Now the hard part: Biden tax hikes face hurdles in Congress
US President Joe Biden's plan to pay for his $2 trillion infrastructure plan with higher corporate taxes faces hurdles in Congress from Republicans who say it will kill jobs and some of his fellow Democrats who want a bigger write-off for state and local taxes.
The plan, which Biden will unveil at an event in Pittsburgh later on Wednesday, would hike the US corporate tax rate to 28%, from its current 21%, to secure more revenue from corporations that have used offshore tax shelters and other measures to reduce their tax burdens.
"President Biden's reform will reverse this damage and fundamentally reform the way the tax code treats the largest corporations," the White House said earlier as it released details of the plan.
The Biden tax provisions quickly came under fire from American business interests and Republicans on a key tax committee in the US House of Representatives.
"The proposal is dangerously misguided when it comes to how to pay for infrastructure," the US Chamber of Commerce said in a statement that warned the tax hikes would "slow the economic recovery and make the US less competitive globally."
Unveiled along with Biden's infrastructure plan, the tax provisions would roll back many of former President Donald Trump's 2017 tax cuts for businesses and the wealthy.
Biden's overall infrastructure plan charts a dramatic shift in the direction of the US economy, with investments in traditional projects like roads and bridges along with climate change and human services like elder care.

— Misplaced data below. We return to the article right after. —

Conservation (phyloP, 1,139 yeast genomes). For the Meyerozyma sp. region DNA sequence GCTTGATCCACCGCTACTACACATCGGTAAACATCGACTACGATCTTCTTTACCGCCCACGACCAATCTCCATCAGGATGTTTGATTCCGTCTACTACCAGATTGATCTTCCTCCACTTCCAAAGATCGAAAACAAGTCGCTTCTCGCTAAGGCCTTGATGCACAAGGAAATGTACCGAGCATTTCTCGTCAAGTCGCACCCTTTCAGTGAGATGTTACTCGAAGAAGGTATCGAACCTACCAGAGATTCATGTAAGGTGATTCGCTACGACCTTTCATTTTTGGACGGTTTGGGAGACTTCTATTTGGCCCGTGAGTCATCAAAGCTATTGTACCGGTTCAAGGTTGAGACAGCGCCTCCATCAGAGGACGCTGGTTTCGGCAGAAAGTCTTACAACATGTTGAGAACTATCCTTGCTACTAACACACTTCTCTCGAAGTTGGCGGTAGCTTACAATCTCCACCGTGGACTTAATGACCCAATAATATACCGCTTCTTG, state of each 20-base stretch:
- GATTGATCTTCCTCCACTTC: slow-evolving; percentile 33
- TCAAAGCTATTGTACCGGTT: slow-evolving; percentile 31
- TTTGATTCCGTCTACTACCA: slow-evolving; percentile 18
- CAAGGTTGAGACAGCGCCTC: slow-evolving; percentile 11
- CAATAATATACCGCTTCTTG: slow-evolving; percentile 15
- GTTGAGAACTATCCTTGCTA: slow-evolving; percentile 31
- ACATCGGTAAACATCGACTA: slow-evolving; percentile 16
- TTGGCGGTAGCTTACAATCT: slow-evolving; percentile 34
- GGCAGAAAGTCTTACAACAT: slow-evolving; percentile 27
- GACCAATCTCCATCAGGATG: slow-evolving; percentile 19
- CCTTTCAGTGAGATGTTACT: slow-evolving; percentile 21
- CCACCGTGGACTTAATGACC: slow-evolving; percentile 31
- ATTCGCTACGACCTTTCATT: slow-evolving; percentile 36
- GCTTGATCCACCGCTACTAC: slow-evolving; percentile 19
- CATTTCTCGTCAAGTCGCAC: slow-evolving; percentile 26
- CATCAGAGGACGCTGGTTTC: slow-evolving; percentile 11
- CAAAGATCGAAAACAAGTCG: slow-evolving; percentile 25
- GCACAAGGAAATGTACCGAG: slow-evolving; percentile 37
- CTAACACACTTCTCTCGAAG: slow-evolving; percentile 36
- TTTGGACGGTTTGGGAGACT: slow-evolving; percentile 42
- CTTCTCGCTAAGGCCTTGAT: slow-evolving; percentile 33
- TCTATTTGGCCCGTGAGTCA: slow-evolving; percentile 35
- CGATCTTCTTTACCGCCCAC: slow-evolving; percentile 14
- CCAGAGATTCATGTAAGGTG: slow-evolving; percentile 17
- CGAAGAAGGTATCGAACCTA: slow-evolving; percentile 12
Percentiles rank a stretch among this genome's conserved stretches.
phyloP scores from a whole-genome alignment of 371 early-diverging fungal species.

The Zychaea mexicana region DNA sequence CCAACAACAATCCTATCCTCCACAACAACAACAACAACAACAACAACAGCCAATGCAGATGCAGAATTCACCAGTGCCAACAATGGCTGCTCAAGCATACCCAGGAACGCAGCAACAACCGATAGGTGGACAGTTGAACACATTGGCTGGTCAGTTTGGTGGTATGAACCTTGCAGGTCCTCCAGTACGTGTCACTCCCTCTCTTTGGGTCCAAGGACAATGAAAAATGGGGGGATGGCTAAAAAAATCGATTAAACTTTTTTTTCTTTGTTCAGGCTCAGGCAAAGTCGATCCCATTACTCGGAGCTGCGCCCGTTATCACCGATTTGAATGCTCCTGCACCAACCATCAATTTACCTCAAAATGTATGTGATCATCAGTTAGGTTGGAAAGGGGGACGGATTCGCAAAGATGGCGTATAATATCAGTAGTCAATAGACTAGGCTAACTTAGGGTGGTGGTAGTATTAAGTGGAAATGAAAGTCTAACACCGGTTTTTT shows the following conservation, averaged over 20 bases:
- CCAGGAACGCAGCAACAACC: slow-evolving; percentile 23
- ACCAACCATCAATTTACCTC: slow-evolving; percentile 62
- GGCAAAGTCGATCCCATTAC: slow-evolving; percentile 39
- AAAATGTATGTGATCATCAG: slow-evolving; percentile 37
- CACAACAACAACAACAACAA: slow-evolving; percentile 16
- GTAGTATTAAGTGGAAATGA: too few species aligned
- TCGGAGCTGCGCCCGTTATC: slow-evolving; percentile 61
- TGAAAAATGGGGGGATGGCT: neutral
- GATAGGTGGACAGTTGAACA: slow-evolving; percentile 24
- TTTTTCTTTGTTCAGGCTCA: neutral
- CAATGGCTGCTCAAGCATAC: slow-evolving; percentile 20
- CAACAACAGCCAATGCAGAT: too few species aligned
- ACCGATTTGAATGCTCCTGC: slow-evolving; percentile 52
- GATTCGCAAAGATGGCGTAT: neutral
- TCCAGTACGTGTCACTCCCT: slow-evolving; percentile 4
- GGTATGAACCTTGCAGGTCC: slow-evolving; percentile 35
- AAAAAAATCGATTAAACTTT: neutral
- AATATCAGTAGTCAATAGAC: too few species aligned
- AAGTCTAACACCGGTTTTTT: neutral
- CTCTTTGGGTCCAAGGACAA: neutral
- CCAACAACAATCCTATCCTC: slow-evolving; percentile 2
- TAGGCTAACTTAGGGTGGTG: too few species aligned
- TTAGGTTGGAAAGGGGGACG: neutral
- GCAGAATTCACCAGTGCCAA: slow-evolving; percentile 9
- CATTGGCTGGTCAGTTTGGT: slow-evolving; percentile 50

The president hopes to draw bipartisan support from Republicans in Congress but will need solid backing from Democrats in the Senate and the House, if Republicans uniformly reject the legislation as they did his $1.9 trillion Covid-19 relief package.
But some moderate Democrats hope to reverse Trump's cap on the federal deduction for state and local taxes, or SALT, which is felt most acutely in Northeastern states with higher taxes.
"We say, no SALT, no deal," three House Democrats from New York and New Jersey said this week.
Democrats control the House by a margin of 219 to 211, so they will need to stay united if no Republicans support the plan. The party has not yet decided how to shepherd the package through Congress, a House Democratic aide said.
Republicans on the tax-writing House Ways and Means Committee decried the initiative in a pre-dawn statement as "a series of job-killing tax hikes" that would saddle American companies with a higher tax rate that their competitors in "Communist China."